Few meals take as long to prepare as Thanksgiving dinner, so it's a good thing all that food doesn't go to waste. And it struck me this Thanksgiving that marketers could take a lesson from turkey gumbo—what I call the "leftover trick":

After you put all that work into creating that whitepaper, for example, think about what else you can make out of the asset.
Can your marketing team make a meal out of that webinar on social media?
How many weeks of "content slivers" could you eke out of a new survey?
Here are five simple ideas to get you started, all of them so easy you can even do them in a somnolent state induced by too much tryptophan in your system:


Read more from MarketingProfs

Monday, December 08, 2014

The Employment Situation – November 2014

The number of persons employed part time for economic reasons (sometimes referred to as involuntary part-time workers), at 6.9 million, changed little in November. These individuals, who would have preferred full-time employment, were working part time because their hours had been cut back or because they were unable to find a full-time job.

In November, 2.1 million persons were marginally attached to the labor force, essentially unchanged from a year earlier. (The data are not seasonally adjusted.) These individuals were not in the labor force, wanted and were available for work, and had looked for a job sometime in the prior 12 months. They
were not counted as unemployed because they had not searched for work in the 4 weeks preceding the survey.

Among the marginally attached, there were 698,000 discouraged workers in November, little different from a year earlier. (The data are not seasonally adjusted.) Discouraged workers are persons not currently looking for work because they believe no jobs are available for them. The remaining 1.4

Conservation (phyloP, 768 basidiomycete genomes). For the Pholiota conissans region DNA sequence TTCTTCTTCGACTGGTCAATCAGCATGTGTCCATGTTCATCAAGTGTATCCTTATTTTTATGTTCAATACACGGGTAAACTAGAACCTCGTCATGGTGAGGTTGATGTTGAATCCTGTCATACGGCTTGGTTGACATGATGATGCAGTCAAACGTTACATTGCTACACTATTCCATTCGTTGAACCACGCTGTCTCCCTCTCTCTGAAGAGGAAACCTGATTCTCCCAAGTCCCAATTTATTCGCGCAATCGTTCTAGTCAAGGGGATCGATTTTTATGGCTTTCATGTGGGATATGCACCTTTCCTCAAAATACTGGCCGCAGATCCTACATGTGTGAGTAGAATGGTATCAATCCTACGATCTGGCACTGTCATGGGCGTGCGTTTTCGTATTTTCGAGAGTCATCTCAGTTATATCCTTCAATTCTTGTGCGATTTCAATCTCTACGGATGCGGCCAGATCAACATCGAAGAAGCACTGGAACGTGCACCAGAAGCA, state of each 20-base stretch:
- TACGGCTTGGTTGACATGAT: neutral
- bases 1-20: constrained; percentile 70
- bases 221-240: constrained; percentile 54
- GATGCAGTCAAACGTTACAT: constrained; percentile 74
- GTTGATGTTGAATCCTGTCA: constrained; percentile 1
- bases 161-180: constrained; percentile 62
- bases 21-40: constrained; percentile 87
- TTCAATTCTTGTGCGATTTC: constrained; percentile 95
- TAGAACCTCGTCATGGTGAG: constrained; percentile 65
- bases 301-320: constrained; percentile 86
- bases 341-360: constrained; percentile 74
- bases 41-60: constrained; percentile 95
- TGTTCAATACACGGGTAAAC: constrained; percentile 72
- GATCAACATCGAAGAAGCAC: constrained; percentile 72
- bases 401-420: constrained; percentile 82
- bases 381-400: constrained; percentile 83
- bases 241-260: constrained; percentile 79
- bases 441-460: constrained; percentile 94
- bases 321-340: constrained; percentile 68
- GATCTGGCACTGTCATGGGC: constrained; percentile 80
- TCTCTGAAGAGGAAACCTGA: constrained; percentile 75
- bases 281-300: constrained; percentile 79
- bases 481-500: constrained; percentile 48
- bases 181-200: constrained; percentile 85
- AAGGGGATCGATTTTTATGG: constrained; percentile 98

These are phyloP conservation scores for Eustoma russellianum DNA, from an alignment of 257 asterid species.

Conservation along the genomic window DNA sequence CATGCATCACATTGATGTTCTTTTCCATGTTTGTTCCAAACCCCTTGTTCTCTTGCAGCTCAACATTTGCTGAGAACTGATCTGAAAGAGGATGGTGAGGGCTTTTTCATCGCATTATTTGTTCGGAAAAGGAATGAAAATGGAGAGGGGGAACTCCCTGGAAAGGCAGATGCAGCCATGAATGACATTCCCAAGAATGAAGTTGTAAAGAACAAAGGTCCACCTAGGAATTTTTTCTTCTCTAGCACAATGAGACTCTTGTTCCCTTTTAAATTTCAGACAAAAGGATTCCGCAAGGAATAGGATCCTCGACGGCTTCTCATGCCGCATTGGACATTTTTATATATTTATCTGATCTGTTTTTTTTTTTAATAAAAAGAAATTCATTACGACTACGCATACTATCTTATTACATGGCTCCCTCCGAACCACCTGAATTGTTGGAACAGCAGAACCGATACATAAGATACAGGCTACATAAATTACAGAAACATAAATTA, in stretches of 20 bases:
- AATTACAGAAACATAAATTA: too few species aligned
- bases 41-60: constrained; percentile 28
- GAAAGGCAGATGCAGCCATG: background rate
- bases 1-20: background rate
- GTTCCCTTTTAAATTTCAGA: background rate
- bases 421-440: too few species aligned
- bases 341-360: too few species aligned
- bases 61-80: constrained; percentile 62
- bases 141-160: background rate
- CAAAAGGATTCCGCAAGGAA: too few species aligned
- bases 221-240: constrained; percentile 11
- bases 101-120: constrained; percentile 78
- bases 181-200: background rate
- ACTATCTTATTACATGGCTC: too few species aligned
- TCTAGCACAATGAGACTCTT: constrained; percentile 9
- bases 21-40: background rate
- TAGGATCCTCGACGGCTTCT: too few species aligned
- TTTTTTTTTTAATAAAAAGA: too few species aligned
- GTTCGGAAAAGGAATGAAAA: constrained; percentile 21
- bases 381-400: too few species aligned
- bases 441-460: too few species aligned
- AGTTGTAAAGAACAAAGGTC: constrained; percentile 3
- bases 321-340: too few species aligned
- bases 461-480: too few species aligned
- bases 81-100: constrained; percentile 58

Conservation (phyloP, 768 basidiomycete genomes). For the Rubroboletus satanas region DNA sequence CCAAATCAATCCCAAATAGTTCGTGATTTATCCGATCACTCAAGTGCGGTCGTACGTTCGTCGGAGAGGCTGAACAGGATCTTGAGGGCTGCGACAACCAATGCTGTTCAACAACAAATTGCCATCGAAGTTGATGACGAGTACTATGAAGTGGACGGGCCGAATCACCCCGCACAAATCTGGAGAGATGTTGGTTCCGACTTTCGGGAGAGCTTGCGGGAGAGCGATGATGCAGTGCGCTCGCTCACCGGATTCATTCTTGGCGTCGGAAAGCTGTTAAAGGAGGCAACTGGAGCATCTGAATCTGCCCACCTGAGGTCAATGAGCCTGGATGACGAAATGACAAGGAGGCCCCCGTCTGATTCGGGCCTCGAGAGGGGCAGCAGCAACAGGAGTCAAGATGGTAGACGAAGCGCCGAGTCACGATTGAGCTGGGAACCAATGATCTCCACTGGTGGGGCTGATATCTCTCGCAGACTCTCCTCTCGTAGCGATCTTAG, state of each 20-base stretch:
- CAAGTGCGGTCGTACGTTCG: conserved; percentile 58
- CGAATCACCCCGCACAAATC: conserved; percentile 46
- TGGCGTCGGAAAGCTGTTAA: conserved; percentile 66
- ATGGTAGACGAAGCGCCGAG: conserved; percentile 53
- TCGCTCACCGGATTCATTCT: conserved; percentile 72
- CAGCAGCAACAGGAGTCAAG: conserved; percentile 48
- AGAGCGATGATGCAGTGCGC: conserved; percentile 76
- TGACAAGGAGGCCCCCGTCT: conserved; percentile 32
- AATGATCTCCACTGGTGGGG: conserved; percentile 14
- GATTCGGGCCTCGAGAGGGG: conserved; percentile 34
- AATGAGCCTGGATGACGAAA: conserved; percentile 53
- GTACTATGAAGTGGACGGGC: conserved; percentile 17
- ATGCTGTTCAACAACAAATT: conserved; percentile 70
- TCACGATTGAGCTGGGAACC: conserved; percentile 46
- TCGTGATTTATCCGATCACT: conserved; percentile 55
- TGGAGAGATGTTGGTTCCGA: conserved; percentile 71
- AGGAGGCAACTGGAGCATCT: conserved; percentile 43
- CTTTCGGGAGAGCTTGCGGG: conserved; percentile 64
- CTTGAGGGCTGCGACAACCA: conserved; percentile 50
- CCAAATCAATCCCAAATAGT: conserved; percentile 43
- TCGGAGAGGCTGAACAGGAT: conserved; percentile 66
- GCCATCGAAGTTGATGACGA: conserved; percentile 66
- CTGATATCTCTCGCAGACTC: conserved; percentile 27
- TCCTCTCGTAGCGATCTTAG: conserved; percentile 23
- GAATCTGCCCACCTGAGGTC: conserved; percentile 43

million persons marginally attached to the labor force in November had not searched for work for reasons such as school attendance or family responsibilities.

More from the Bureau of Labor Statistics.

Saturday, December 06, 2014

Student Debt Among Young Entrepreneurs

The Office of Advocacy has released an informative fact sheet entitled "Student Debt Among Young Entrepreneurs." This publication examines how student debt is affecting self-employment trends among younger individuals. The report finds that student debt is rising and is having a negative effect on the rate of self-employment. It also looks at other characteristics of individuals with student debt.

Find the full fact sheet here.

Friday, December 05, 2014

New Year’s Predictions: 6 Trends That Will Impact Small Businesses in 2015

What does the New Year have in store for small business owners? We asked a few pundits to predict the trends that may affect your small business in 2015.

Small Business Impact: “Being a company that ‘does good’ for its employees, customers and community is a smart and effective focal point, I think that in this era of social media, a company that is solely a bottom-line entity will lose good employees, good customers and goodwill. While some of the ‘too big to fail’ companies may withstand this type of negative public opinion for some time, small businesses do not have the reserves to pivot and rebuild their reputations.

Staples

Thursday, December 04, 2014